Second, we are to be motivated by God’s mercies to dedicate our minds totally to His service (Romans 12:2a). Whoever controls the mind controls the body. The “world” or “spirit-of-the-age” wants us to “conform” to its ways and reflect its values. The world seeks to press us into its mold by bombarding our minds with its ungodly values and ungodly ways. Christians are pressured from every side to compromise with and conform to the world. The remedy for conformity to the world is not self-abasement or severe treatment of the body (Colossians 2:23); the remedy for conformity to the world is to be transformed by the renewing of your mind by dedicating your mind totally to God for His service.
Whoever controls the mind controls the body! This is why the world bombards the minds of men with its sinister thoughts and ideas. We are to be transformed by the renewing of our minds. The word “transformed” is where we get the word, “metamorphosis.” We are to be changed from the inside out by the renewing of our minds. This is why self-abasement and severe treatment of the body are of no value against fleshly and worldly indulgence (Colossians 2:23). We dedicate our minds to God by filling them with His Word and meditating on His Word and treasuring His Word (see Philippians 4:8). We are to be motivated by God’s mercies to dedicate our minds totally to His service.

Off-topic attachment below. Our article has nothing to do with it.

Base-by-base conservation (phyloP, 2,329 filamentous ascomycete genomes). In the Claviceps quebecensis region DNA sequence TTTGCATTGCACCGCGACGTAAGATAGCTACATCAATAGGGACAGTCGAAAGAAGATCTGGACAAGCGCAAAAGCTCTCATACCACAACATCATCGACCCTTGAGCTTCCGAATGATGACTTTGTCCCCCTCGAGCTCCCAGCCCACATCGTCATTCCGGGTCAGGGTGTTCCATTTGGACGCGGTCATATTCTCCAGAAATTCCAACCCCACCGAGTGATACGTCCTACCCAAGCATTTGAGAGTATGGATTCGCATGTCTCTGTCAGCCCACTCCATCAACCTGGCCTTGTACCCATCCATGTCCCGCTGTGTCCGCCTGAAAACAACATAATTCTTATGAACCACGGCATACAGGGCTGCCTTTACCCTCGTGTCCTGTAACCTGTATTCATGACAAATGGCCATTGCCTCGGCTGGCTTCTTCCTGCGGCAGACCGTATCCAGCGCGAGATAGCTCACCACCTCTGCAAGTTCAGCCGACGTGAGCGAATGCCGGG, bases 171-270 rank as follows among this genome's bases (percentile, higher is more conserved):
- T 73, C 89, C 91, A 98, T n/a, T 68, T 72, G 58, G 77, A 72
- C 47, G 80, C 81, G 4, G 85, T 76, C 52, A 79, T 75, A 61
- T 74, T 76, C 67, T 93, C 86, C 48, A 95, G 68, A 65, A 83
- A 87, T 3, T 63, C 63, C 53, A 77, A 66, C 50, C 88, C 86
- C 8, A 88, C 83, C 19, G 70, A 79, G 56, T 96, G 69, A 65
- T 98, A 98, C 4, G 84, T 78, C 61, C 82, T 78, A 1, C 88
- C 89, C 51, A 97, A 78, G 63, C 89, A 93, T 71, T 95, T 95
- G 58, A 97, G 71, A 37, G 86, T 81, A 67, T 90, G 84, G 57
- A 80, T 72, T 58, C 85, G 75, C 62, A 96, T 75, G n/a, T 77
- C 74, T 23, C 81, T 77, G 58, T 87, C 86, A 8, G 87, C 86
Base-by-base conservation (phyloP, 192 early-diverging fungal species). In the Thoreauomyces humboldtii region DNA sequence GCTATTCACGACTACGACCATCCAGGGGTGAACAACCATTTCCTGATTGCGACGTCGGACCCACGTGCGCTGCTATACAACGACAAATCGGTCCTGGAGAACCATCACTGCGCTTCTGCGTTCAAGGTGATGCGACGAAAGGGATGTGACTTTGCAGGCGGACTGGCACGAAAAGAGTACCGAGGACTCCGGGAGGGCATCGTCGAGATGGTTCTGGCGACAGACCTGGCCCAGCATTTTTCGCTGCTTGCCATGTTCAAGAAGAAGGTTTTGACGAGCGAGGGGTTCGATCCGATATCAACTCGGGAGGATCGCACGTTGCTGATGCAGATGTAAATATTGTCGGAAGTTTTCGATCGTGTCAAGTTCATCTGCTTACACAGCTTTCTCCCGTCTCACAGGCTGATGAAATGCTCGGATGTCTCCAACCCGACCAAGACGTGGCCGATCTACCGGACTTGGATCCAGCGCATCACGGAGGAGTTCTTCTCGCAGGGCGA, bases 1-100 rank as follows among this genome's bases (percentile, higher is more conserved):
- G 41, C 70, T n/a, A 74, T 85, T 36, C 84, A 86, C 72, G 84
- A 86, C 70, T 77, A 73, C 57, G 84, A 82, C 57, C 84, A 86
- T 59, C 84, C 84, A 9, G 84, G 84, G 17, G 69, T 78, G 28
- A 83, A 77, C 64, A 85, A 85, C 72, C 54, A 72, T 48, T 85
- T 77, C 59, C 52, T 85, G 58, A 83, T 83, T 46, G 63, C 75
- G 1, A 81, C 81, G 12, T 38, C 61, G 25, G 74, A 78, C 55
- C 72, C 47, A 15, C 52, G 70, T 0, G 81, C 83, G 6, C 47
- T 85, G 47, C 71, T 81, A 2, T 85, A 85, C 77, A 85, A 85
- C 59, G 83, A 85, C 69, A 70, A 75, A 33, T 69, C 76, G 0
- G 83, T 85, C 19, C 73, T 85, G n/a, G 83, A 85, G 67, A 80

Third, we are to be motivated by the mercies of God to dedicate our wills totally to His service (Romans 12:2b). Technically this phrase is a purpose clause – “So that you may prove what the will of God is....” We dedicate our bodies and our minds totally to God’s service so that we may prove what the will of God is. However, this does have to do with dedicating our wills totally to God’s service. By dedicating our bodies and minds totally to God for His service, we no longer do the will of the devil but now we do the will of God; we no longer to what “we will” but we do God’s will. We say and pray, “Not my will but Yours be done.” As we submit to God’s will, we experience the liberating truth that His will is good, acceptable, and perfect.
We are to be motivated by God’s mercies to dedicate our bodies, minds, and wills totally to God for His service. We are to live for Jesus a life that is true because of His atonement for us.